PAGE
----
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That which can change must exist

  1. Apr 10, 2004 #1
    The following is from the first page of Einstein's 1905 SR paper:

    "Examples of this sort, together with the unsuccessful attempts
    to discover any motion of the earth relatively to the 'light
    medium,' suggest that the phenomena of electrodynamics as well
    as of mechanics possess no properties corresponding to the idea of absolute rest...."

    Einstein was wrong, even re the _mechanical_ case, for the
    following two very simple, physical reasons:

    [1] Absolute velocity changes cannot occur unless absolute
    velocities exist.

    [2] Absolute velocity comparisons cannot be made unless absolute
    velocities exist.

    Re [1]:
    Since an observer in a closed lab frame can easily detect any
    change in his velocity without reference to any other frame,
    this proves that such a change is not relative, so we can call
    it an absolute change, given that "absolute" means "not
    relative"; however, in order for something to be capable of
    changing, it must first exist, so the detected absolute velocity
    change proves the existence of that which changed, i.e., an
    absolute velocity.

    Re [2]:
    Two types of absolute velocity comparisons are possible, viz.,
    (a) a direct comparison showing absolutely equal velocities, and
    (b) a direct comparison which shows absolutely unequal
    Note that (a) occurs whenever any two objects remain side-by-
    side forever without ever separating, and (b) occurs during the
    opposite case. As we just said, in both cases, it is proved that
    either the given objects' velocities are absolutely equal or
    that they are absolutely unequal. And the existence of such
    absolute velocity comparisons necessitates the existence of
    those things which are thereby being compared, i.e.,
    absolute velocities.

    It is clear that either [1] or [2] "shoots down" Einstein's two
    claims that "the phenomena of electrodynamics as well as of
    mechanics possess no properties corresponding to the idea of
    absolute rest."

    [1] and [2] make it clear that there is much more to motion than
    Einstein's merely relative motion.

    [1] and [2] tell us that there is a sort of motion that is definitely not merely relative.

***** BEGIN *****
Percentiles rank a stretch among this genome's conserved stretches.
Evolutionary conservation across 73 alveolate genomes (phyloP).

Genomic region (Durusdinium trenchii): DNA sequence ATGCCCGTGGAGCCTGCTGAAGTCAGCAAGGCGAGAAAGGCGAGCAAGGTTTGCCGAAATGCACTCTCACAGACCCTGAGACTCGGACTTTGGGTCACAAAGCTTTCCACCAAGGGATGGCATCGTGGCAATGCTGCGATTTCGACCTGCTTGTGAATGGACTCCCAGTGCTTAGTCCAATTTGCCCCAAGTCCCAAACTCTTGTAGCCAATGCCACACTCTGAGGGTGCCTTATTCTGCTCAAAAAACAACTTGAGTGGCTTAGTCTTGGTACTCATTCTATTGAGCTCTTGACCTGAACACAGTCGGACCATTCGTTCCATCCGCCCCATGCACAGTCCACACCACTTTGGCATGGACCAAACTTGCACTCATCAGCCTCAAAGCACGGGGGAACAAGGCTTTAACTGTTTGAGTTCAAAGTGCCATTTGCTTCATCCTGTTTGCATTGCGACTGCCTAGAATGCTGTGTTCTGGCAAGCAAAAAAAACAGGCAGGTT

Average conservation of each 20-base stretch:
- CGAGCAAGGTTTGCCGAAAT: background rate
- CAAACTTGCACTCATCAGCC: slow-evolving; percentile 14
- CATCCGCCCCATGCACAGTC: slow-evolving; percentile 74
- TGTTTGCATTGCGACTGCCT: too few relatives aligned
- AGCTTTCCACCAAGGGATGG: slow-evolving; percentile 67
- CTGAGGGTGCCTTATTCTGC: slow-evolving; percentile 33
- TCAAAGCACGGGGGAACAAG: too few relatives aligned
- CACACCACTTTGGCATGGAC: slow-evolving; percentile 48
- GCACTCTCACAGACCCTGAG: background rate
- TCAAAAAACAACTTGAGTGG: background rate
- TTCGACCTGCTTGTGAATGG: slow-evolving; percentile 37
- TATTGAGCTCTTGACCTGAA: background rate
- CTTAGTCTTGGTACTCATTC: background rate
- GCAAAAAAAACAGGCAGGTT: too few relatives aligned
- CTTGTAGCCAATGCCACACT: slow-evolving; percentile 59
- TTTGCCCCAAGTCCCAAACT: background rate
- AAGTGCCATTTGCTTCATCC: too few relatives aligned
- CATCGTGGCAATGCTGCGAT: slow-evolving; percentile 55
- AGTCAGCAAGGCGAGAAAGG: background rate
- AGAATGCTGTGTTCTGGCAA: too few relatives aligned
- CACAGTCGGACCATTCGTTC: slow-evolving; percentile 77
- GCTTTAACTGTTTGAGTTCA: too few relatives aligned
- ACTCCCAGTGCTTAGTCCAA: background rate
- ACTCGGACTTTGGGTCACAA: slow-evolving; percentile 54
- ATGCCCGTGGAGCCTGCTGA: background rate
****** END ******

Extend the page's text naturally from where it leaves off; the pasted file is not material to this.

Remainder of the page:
[1] and [2] tell us that there is a motion that we can call absolute.

    [1] and [2] tell us that there is a unique frame, namely, the one whose absolute velocity is zero.

    But which frame is this; i.e., how can we experimentally detect or identify this special frame?

    Nothing could be simpler; it is the frame that is created every
    time a light ray is emitted from any source. This is due to the
    following two simple facts: Light's propagational speed
    through space is unaffected by the motion of its source, and
    [ii] light's propagational speed through space does not change.

    For example, even though a light source may be moving at near
    light speed (in direct comparison with a light ray, and not
    merely wrt the Earth, etc.), the point in space at which the
    ight begins its journey is at absolute rest, and the light
    propagates from this point at a fixed speed of c.

    To what use could we put a steady-known-speed phenomenon which
    starts at a point that is firmly fixed in space? Well, if we
    could correctly measure the passing speed of this phenomenon,
    then we could calculate our own absolute speed. (This would be
    our speed in relation to light's speed through space).

    But how can we correctly measure light's passing speed?

    This can be done _only_ via absolutely (or truly) synchronous
    clocks, but, so far, no one has shown the physics community how
    to obtain such clocks.

    However, there is hope because just as he failed to prove his
    above claims, Einstein failed to prove that truly synchronous
    clocks cannot exist. He also failed to prove that his own clocks
    are correctly related; however, it is easy to prove that they
    are _not_. (For ex., here is one such proof: Even the relativist
    knows that events are observer-independent, but Einstein's
    clocks in various frames will find different occurrence times
    and different time spans for the same two events; since it is
    not the events times which vary, it must be Einstein's clocks,
    so they are incorrectly related.)

    SR is irrelevant; all that matters is that we find some way of
    producing truly synchronous clocks. Given such clocks, we can
    easily have Newton's universal absolute time by simply correctly
    measuring the speed of any passing light ray, and then using the
    result to calculate our own speed through space, after which we
    can correct for the intrinsic slowing of our clocks and the
    intrinsic contractions of our rulers.

    Here is my 'parting shot' at the Physics Forum 'controllers':
    It is clear that my above expands one's understanding of special
    relativity, so it is clear that it belongs in the "Special and
    General Relativity" forum, but I am certain that no one has the
    courage to let it stay there for more than a nanosecond, even
    with slowed time!
    Last edited: Apr 12, 2004
  2. jcsd
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